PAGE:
(Jonathan Newton/The Washington Post) (Jonathan Newton/The Washington Post)

For his vacation this offseason, Nationals Manager Davey Johnson and his wife Susan took a 15-day tour in Africa this month. They visited South Africa, enjoyed Cape Town, went on a safari tour in Kruger National Park, admired Victoria Falls, saw seals and baboons, spent three days in wine country. “There’s great fishing down there,” he said.

While on his tour, the Nationals and Adam LaRoche ended their stalemate negotiations and reached a deal, a move Johnson had been lobbying LaRoche to make all winter. And this week, the Nationals made a stunning addition to their bullpen, signing free agent reliever Rafael Soriano to be their closer. A day later, they traded popular slugger Michael Morse to Seattle for prospects.

Meanwhile, in the Southern Hemisphere, Johnson received news of the Soriano signing in the form of an e-mail from General Manager Mike Rizzo. Johnson’s initial reaction?

“That kind of surprised me,” Johnson said Saturday night after receiving his National League Manager of the Year Award at the New York Baseball Writers’ Association of America dinner. He returned early Thursday morning from Africa. “I didn’t know we were needing a closer. I thought we were done” this offseason.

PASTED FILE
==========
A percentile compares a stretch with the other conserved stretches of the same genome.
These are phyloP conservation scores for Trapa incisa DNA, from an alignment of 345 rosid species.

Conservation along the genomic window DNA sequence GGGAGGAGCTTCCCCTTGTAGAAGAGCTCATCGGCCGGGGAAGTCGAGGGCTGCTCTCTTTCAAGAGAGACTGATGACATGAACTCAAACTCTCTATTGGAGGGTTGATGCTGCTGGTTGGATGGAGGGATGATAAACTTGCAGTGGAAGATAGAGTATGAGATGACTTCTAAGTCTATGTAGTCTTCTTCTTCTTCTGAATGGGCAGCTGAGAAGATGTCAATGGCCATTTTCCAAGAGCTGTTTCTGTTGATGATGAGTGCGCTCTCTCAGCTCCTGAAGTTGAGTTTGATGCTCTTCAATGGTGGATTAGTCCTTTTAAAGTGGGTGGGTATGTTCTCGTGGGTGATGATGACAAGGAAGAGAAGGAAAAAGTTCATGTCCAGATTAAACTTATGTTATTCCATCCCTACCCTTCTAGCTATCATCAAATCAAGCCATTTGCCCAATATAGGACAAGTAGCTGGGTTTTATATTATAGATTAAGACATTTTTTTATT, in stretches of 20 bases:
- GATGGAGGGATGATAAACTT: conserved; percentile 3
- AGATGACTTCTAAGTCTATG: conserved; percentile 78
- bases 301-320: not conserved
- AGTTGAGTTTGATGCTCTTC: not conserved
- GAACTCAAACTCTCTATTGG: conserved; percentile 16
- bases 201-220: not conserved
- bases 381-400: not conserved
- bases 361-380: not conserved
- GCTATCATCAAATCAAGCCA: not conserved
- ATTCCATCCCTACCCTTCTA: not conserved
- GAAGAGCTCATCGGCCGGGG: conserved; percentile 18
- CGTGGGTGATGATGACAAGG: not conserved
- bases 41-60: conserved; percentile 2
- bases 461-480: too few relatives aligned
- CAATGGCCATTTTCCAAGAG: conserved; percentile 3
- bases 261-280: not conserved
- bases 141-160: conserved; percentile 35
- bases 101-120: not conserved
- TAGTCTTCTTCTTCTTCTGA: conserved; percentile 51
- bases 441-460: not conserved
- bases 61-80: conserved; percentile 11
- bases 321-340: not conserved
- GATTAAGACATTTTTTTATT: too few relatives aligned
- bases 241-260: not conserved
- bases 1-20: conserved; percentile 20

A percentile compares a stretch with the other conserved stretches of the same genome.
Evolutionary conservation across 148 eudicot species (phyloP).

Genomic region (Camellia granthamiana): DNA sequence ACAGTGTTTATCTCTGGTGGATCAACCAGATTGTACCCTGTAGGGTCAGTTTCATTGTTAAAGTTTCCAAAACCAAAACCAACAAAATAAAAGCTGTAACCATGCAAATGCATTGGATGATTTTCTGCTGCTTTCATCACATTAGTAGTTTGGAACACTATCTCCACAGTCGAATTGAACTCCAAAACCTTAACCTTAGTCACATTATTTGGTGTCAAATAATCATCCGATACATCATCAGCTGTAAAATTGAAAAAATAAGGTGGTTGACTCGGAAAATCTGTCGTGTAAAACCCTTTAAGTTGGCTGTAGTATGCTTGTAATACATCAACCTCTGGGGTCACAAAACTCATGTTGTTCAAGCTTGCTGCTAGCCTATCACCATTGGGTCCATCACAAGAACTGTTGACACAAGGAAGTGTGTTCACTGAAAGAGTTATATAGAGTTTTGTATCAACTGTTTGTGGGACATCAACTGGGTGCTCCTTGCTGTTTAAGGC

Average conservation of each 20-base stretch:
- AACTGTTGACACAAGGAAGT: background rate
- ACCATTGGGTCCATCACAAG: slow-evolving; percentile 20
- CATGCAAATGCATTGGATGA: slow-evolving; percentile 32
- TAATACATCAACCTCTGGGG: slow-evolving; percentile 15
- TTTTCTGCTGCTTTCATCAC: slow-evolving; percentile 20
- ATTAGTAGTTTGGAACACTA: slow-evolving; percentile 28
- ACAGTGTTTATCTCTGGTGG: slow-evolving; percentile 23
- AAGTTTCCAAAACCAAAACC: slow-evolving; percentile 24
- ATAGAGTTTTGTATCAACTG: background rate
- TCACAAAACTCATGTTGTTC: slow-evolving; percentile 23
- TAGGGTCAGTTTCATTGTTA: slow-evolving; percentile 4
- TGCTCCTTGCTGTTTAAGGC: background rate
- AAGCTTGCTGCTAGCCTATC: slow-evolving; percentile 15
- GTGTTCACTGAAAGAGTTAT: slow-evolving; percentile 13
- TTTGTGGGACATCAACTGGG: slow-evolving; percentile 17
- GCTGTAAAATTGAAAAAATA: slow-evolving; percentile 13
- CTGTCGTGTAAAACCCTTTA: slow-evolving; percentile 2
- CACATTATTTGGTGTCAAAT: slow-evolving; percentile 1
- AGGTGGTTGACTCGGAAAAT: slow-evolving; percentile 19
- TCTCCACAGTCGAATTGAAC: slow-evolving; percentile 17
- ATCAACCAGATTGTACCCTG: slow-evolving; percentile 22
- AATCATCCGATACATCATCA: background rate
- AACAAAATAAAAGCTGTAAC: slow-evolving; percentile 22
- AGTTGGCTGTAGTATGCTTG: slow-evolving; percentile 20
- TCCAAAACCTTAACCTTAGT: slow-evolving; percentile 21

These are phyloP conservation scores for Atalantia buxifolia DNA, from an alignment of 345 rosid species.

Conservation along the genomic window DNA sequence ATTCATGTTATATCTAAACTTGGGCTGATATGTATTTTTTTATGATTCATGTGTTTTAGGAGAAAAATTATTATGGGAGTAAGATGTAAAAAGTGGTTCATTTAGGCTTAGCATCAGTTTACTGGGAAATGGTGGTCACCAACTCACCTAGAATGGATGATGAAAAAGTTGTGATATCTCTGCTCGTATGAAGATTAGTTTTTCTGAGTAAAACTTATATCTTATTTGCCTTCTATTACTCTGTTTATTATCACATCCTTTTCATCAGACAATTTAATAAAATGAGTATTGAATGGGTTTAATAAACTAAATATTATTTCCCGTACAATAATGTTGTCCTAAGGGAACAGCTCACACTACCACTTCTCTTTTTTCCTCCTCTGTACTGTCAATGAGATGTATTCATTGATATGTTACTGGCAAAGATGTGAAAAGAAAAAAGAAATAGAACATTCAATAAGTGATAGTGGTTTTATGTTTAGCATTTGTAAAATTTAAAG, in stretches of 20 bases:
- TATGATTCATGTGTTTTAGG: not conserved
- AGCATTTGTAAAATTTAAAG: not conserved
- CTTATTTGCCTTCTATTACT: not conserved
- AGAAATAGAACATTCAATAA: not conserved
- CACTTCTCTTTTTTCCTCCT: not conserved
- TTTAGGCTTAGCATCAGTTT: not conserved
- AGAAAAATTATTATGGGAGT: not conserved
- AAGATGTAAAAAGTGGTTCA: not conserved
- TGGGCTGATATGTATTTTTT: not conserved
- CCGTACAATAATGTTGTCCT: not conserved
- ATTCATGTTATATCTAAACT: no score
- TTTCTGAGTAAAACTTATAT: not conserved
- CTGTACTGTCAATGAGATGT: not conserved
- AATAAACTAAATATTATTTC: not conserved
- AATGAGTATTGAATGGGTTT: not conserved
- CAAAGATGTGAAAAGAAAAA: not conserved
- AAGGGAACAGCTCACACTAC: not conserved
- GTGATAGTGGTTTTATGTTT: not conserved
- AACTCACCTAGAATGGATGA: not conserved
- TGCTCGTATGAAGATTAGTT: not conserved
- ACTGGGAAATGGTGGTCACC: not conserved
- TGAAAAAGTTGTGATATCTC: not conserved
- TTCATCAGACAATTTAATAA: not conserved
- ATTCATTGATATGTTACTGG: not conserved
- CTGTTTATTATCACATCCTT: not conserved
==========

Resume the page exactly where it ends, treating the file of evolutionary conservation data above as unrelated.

It’s not that Johnson doesn’t like the move, it’s just that now he has an even deeper bullpen that will require his careful managing. The Nationals already had a presumed incumbent closer in Drew Storen, who saved 43 games in 2011 but was slowed by injury last season, and another potential one in Tyler Clippard, who saved 32 games filling in for Storen. But Soriano came to Washington, as Rizzo said, to pitch in the ninth inning, meaning Storen and Clippard will be pushed earlier into the game.

“The guy that is most dominant as I’m concerned” will close, Johnson said. “As it stacks right now, [Soriano is] the No. 1 guy. But we’ll see how they throw.”

The Nationals added Soriano to bolster a solid bullpen — or to borrow Rizzo’s phrase, to strengthen a strength. Soriano was the best available reliever on the market and brings his career 2.78 ERA and 1.05 WHIP to a Nationals bullpen that squandered a lead in Game 5 of the National League Division Series and that some scouts said wore down late in the season.

In Johnson’s way of handling a bullpen, he likes having an ‘A’ and ‘B’ bullpen, a backup for every reliever’s role. Last season, the Nationals played many close games, high-stress innings for relievers. And if they win as many games as they hope to this season, there will be plenty of games for Soriano and others to close.

“I don’t know that much about him,” Johnson said of Soriano. “I know he knows how to pitch and gets people out.”

After Soriano signed, pitching coach Steve McCatty called Storen and Clippard, listening to and assuaging their thoughts and concerns. Johnson said he has yet to speak to either reliever.

“I’ve had it where the GM signed six good starters and I had a meeting in the outfield and say, ‘Okay, boys. I ain’t going to flip a coin. I’m going to go … you, you you … you’re in the bullpen, [Bob] Ojeda,” Johnson said, with a laugh. “Things change over the year. If you’re good, you expand the role. That’s all.”